GARMA FESTIVAL 2011
‘The vision of the Yothu Yindi Foundation is for Yolngu and other Indigenous Australians to have the same level of well-being and life opportunities and choices as non-Indigenous Australians.’ – Garma Festival 2011 Background Notes
The MAP project was represented at the 2011 Garma Festival of Traditional Culture in Arnhem Land. Garma is presented by the Yothu Yindi Foundation, a not-for-profit organisation. The foundation aims, among other things, to support the practice, preservation, maintenance and presentation of traditional knowledge systems and cultural practices, and to share knowledge and culture, fostering greater understanding between Aboriginal and Torres Strait Islander peoples and non-Indigenous Australians.
The theme of the festival was ‘Academic excellence and cultural integrity’, and many of the discussions were relevant to the idea of progress as it relates to Aboriginal and Torres Strait Islander (ATSI) peoples. A strong theme was the recognition of Aboriginal and Torres Strait Islander peoples in the Australian Constitution. Other themes included health, education, knowledge and creative industries. People spoke of striving for academic excellence across cultural contexts, and preparing young ATSI Australians to achieve their full potential. They spoke of the potential for reconciliation and collaboration in Australia to be world leading, and discussed systematic approaches to improving child health.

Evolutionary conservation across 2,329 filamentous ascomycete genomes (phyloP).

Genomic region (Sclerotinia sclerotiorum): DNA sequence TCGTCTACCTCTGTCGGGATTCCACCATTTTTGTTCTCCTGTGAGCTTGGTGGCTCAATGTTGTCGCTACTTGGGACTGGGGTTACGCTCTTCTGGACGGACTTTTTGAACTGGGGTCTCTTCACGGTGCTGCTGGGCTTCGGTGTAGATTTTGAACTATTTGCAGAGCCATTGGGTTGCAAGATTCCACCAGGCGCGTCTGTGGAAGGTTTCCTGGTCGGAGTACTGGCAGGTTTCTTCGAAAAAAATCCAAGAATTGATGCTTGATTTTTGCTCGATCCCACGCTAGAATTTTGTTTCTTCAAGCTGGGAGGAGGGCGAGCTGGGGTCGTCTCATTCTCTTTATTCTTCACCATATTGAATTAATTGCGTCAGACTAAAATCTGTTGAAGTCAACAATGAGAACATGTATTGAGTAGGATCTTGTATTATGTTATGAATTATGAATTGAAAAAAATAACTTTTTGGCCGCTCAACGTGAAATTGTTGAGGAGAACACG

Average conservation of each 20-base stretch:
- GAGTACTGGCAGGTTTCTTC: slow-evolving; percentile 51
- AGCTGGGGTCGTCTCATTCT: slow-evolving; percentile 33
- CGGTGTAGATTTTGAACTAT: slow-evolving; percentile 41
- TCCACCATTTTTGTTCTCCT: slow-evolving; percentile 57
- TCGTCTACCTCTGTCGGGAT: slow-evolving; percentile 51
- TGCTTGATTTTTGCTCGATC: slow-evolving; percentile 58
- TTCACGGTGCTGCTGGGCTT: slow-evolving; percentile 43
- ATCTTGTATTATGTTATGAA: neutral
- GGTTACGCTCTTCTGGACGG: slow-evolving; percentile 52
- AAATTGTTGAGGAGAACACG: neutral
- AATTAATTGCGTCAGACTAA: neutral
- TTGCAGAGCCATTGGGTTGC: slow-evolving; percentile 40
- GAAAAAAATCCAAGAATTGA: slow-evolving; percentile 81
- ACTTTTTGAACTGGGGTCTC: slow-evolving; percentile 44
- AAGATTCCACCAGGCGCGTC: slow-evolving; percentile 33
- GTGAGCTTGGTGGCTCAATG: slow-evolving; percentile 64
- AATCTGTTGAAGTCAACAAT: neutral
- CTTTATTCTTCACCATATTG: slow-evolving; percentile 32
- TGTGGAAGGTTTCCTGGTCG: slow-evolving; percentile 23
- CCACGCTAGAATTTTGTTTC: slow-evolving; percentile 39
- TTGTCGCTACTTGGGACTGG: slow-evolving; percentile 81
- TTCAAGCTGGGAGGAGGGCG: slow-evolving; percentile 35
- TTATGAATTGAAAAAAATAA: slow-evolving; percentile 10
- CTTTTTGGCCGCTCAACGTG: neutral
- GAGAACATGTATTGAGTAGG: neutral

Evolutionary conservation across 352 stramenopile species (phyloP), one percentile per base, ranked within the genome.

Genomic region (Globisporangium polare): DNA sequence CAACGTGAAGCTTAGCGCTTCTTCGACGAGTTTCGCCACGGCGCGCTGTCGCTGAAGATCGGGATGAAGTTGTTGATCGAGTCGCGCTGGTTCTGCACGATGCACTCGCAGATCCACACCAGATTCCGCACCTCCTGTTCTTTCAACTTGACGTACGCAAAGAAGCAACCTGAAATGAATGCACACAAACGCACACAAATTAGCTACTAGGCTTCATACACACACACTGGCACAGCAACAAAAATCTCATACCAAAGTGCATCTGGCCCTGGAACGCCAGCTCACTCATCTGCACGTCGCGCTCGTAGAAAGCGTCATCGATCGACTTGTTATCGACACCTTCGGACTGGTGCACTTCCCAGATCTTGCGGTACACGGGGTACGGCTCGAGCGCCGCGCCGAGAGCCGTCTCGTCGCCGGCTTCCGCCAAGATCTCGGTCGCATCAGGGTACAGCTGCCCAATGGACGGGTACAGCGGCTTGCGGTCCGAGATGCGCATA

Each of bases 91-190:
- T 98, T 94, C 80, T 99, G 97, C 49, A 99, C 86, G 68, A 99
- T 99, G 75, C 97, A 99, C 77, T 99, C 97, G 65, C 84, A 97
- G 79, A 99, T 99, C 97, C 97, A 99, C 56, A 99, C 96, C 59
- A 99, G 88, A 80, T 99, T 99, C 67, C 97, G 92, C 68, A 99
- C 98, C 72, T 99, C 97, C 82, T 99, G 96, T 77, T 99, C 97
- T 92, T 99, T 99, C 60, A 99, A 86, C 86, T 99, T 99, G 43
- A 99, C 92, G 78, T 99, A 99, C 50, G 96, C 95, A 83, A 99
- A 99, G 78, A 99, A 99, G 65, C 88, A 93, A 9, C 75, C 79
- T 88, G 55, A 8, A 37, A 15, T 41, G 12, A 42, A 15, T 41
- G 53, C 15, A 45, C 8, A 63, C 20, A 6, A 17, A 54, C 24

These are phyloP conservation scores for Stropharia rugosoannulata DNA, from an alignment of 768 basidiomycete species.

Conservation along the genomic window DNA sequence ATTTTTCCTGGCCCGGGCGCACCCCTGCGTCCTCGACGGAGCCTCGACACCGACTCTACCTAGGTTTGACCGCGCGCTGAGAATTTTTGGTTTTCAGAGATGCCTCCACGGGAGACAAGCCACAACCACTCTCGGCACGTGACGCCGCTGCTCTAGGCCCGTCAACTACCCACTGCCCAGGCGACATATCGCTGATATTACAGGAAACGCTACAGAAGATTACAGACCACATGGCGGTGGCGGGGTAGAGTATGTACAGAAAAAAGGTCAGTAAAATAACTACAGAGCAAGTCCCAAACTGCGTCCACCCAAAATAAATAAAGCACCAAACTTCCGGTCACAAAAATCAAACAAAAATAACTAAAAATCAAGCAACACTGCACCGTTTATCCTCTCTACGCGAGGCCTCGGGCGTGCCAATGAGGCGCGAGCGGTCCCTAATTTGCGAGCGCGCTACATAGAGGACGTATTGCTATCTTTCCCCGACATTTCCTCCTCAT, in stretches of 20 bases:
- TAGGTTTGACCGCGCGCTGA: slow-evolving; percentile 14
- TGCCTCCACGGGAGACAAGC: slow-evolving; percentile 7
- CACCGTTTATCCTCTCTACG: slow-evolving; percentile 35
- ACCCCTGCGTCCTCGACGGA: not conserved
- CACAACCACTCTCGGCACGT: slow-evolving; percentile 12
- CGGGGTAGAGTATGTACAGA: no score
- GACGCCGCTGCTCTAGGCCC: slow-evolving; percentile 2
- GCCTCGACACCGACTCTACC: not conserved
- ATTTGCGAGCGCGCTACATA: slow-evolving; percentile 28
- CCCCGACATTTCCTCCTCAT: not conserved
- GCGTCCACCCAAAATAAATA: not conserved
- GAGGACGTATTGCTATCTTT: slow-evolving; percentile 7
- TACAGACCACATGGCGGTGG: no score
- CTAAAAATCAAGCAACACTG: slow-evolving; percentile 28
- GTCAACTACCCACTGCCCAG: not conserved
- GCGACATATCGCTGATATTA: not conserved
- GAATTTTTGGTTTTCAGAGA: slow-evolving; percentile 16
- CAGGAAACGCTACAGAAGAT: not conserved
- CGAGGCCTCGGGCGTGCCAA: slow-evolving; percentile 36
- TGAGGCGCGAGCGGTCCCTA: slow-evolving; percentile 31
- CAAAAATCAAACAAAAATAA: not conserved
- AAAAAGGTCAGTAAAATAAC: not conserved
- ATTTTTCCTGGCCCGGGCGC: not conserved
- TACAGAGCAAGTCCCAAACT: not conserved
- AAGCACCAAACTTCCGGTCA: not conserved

‘... cultural structure is vital for social cohesion, for holding communities and clans and families together and therefore for community development – and that includes economic development and even economic opportunities through that culture – and community well-being.’ – Garma Festival 2011 Background Notes, Mandawuy Yunupingu, former Deputy Chairman of the Yothu Yindi Foundation
Excerpt from Mick Gooda’s speech at Garma Festival, 2011
At Garma in 2011, there was unanimous agreement that success in education is a crucial and fundamental component for achieving success in every dimension of life including health, employment, environment, economy and technology, and critical to reducing the inequalities that are currently experienced by Aboriginal and Torres Strait Islander peoples.
‘…My friend ... from Perth who, when asked what type of future he’d like to see for us, put it like this. It’s a vision that I share and I want to share it with you. [He] said:
“I want for me and my children – as I do for you and your children – to grow really, really old together – having led fantastic lives that have allowed us to make a lifetime contribution to the health and well-being of the broader community and our families.
I want to know that when we were tested by life’s challenges, that we pulled together to face them as a people; that we drew upon the best of what we had, to find positive solutions to the things that have tested us along the way.
I want to know that, purposively, we took on and changed those things that we felt do not reflect what we want in a fair, honest, respectful and harmonious society.
I want that we learn to hold and to celebrate Aboriginal and Torres Strait Islander culture and history as an essential part of the Australian story because we see ourselves as part of it – connected to it, proud of it and centred by it.”
I want a truly reconciled community: a truly reconciled Australia. And I want that we all want it.’ (Gooda 2011)